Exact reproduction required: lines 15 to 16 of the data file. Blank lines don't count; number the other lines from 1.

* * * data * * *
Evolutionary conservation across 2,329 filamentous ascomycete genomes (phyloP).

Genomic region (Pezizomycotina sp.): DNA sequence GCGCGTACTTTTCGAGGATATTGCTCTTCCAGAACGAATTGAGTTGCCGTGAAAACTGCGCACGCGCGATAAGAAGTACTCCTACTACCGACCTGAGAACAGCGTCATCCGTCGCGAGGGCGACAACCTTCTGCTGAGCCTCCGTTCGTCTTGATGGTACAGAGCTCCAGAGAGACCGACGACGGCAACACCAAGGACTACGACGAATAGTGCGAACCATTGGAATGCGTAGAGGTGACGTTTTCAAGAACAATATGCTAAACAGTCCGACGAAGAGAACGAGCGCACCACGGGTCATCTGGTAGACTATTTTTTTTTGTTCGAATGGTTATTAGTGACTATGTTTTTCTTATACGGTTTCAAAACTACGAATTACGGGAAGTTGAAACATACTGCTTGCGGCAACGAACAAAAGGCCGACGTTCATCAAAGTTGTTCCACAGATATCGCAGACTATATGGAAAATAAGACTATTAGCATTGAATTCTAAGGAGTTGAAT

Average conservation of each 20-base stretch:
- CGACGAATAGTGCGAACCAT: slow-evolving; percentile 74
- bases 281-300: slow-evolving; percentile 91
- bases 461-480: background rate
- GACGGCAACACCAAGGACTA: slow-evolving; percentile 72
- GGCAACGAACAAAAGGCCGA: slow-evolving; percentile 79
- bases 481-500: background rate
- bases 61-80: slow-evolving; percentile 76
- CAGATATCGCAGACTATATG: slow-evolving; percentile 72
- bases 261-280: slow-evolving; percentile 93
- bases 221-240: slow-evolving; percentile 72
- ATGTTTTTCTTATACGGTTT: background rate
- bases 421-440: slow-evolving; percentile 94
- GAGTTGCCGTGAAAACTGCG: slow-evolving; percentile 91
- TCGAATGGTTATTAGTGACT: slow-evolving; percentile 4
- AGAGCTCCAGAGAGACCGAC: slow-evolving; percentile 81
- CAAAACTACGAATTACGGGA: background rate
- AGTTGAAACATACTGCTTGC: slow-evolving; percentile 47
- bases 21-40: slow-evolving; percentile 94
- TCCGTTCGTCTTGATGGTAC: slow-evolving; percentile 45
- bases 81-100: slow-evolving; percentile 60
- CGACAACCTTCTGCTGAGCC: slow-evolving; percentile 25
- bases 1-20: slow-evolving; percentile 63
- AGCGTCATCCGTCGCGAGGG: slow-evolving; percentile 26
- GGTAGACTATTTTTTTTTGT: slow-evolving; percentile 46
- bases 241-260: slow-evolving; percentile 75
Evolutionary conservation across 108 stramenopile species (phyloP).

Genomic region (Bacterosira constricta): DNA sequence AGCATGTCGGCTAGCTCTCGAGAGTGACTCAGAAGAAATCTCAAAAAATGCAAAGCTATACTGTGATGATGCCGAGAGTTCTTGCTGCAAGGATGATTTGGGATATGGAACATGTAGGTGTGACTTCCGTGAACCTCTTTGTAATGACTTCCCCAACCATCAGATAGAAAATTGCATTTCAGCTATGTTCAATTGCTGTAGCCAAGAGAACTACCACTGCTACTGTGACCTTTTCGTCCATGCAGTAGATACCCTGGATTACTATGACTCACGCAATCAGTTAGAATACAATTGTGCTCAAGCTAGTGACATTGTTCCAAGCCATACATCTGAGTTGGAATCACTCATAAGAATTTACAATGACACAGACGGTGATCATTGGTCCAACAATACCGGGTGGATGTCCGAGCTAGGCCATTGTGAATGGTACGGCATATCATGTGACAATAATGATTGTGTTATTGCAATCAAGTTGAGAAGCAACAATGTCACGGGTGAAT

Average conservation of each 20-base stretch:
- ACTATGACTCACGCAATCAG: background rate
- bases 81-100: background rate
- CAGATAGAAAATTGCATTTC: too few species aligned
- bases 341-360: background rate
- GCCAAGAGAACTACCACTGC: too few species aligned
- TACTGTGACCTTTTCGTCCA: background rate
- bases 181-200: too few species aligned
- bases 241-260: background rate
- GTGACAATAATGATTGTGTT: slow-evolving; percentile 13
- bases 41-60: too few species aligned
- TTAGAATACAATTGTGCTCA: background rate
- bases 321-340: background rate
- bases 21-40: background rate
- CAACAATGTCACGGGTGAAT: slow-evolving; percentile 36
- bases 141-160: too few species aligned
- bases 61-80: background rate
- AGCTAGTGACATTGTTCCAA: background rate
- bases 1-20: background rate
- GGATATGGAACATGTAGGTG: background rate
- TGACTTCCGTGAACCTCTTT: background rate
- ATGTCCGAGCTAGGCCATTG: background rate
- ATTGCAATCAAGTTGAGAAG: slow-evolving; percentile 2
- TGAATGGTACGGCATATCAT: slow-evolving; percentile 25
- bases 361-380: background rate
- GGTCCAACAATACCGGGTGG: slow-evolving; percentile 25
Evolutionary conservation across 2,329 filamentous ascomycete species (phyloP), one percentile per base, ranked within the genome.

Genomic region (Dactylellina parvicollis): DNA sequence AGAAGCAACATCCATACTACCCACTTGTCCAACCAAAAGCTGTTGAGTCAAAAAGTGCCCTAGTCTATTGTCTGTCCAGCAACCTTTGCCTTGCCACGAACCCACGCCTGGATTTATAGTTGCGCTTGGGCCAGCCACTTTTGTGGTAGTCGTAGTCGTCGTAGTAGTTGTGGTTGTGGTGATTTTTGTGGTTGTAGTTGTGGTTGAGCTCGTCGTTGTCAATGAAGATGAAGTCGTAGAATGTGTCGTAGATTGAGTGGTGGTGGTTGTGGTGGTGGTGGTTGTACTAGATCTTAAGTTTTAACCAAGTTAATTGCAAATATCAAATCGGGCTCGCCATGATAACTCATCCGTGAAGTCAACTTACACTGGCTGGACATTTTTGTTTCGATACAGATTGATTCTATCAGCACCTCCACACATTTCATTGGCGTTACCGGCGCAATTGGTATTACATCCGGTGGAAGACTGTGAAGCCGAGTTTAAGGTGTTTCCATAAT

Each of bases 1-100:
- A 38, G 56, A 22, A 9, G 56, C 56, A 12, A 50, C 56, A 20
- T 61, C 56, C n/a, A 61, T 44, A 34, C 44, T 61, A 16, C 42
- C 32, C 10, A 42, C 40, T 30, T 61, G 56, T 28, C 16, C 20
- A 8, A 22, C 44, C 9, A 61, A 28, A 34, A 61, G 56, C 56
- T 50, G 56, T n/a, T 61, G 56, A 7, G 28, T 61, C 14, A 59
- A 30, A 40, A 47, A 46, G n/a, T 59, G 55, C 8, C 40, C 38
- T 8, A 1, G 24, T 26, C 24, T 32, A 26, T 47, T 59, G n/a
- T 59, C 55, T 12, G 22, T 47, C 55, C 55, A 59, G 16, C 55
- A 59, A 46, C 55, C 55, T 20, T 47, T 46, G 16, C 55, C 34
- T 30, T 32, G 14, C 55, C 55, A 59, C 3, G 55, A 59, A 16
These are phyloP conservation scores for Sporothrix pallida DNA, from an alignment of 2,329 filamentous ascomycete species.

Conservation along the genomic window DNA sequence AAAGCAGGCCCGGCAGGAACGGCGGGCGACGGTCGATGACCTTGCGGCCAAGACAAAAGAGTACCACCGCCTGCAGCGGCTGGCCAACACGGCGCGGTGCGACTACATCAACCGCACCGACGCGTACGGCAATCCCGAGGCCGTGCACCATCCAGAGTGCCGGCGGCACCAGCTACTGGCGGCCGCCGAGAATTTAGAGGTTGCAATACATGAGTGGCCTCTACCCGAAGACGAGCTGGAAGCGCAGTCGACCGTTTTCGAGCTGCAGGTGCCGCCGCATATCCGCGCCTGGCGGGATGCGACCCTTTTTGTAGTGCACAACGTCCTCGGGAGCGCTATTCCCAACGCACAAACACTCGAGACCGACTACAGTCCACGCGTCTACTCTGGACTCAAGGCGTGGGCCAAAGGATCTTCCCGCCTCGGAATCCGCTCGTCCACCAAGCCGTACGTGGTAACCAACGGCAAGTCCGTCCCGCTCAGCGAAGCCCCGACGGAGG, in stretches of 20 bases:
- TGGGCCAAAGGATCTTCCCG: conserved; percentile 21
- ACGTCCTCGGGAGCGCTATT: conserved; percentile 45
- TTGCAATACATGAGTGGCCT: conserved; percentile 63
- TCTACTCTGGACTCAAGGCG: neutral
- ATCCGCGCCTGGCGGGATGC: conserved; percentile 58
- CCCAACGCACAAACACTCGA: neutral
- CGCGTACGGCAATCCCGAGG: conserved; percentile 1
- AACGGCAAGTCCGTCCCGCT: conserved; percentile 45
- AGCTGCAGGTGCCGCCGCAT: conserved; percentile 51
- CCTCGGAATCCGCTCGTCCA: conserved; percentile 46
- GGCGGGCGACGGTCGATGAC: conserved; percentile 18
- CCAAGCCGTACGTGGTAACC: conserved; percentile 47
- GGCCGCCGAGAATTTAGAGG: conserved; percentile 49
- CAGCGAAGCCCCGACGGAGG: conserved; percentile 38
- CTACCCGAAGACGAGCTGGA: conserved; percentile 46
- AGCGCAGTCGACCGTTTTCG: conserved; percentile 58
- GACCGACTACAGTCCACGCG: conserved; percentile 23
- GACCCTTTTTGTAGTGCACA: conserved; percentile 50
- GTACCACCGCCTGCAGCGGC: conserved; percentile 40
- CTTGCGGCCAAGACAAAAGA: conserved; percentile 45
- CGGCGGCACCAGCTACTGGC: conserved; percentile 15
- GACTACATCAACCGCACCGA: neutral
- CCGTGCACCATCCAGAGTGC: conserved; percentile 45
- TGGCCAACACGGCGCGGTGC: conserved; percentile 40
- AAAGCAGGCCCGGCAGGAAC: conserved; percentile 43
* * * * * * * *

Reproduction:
- bases 421-440: slow-evolving; percentile 94
- GAGTTGCCGTGAAAACTGCG: slow-evolving; percentile 91